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Monday, October 21, 2019

Maritime Logistics Professional

Posted by July 24, 2019

Port of Virginia Completes $320M Expansion

3 Ships at VIG (Photo: Port of Virginia)

3 Ships at VIG (Photo: Port of Virginia)

Governor Ralph Northam announced the completion of the Port of Virginia’s $320 million expansion at the Virginia International Gateway container terminal. 

The Governor was joined by U.S. Maritime Administrator Rear Admiral Mark Buzby, Virginia Secretary of Transportation Shannon Valentine, and Virginia Port Authority CEO and Executive Director John Reinhart. This project is part of a larger, $700 million project, begun in February 2017, to expand the Port’s two primary container terminals to increase capacity by 40 percent.

“The completion of the VIG expansion enables the Port to move cargo more safely, efficiently, and sustainably than ever before and cements Virginia’s position as home to a world-class port,” said Governor Northam. “That reputation will help drive economic investment and job creation
across the Commonwealth.”

Throughout the expansion at VIG, the Port maintained service levels, handling a record-setting three million TEUs of cargo in FY2019. As the container terminal expansion was completed ahead of time, the terminal is well positioned to handle peak season volumes.

“The Port of Virginia is a catalyst for commerce, generating $88 billion of economic impact annually throughout the Commonwealth,” said Secretary of Transportation Shannon Valentine. “The completion of this project will enable the Port to continue to connect Virginia’s economy and America’s businesses and consumers to markets around the globe.”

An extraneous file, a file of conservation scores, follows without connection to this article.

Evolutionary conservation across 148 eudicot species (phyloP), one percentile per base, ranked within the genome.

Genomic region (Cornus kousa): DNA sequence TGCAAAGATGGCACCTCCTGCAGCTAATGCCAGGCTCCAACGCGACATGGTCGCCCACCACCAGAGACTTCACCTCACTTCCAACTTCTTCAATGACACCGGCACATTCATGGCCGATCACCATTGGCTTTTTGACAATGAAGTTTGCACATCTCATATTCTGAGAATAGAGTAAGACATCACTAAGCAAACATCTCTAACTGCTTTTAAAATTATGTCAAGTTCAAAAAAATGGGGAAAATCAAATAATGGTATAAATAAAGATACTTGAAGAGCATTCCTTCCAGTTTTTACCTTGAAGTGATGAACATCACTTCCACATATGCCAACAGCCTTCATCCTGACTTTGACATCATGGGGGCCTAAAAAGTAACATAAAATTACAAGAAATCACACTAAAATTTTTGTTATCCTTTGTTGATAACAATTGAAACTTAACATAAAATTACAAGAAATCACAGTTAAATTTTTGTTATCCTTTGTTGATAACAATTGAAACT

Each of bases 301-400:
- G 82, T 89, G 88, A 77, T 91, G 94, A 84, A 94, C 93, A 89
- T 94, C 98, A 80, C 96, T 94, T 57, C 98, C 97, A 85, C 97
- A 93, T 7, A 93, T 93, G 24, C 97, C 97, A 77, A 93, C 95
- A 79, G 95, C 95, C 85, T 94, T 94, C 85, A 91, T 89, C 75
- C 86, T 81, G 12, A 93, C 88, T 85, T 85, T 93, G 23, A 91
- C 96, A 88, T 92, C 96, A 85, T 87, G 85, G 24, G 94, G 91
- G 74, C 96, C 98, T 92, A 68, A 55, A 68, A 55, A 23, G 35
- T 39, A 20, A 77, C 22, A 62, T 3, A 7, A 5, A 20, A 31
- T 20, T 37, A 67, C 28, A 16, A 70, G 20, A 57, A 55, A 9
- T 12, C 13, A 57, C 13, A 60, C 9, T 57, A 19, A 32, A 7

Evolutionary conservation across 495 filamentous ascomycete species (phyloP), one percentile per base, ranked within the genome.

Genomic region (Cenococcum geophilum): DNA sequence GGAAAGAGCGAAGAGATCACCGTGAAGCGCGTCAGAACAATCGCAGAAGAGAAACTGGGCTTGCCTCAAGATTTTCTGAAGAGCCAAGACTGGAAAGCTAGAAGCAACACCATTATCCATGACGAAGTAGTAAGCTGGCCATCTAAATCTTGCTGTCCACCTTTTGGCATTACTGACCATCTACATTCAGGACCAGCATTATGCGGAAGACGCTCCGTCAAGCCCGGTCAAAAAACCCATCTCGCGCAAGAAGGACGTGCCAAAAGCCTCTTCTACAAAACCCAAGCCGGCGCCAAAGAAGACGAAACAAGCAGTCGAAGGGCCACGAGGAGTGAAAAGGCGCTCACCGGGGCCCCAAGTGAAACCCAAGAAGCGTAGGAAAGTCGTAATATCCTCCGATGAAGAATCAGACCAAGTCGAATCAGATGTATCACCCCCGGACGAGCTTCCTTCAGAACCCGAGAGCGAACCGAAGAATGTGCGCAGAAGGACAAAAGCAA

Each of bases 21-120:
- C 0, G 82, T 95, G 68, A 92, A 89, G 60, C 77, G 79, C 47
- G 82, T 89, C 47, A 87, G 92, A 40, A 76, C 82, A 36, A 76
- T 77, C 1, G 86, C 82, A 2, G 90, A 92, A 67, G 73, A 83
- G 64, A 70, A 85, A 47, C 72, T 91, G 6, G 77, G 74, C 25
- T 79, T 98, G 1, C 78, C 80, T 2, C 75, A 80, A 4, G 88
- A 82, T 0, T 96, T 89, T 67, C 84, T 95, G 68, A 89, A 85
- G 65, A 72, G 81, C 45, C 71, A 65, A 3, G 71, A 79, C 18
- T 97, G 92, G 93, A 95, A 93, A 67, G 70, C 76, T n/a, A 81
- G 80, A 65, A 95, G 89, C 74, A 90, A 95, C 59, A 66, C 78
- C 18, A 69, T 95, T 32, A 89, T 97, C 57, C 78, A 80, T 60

In addition to achieving best-in-class results, the VIG terminal is seeing turn times for motor carriers calling at the terminal well below the industry standard of one hour. This is in part due to a newly-implemented reservation system, which is driving an even flow of trucks through the gates each day and helping terminal staff prepare for the next day, as well as increasing to four the number of lanes at the truck-processing gate. Additionally, productivity increases can be linked to a larger rail yard, greater capacity for refrigerated cargo, and technology advancements.

The 800-foot extension of the berth at VIG will allow the terminal to service as many as three Ultra-Large Container Vessels (ULCVs) simultaneously. VIG now boasts 26 new rail-mounted gantry cranes as well, which support 13 new container stacks, creating more room to stack and sort containers. In January, four new 170-foot-tall ship-to-shore cranes arrived at the Port. These cranes are the largest on the U.S. East Coast and will be able to service container vessels, regardless of their size, for decades to come.

AmericaEast CoastJohn Reinhart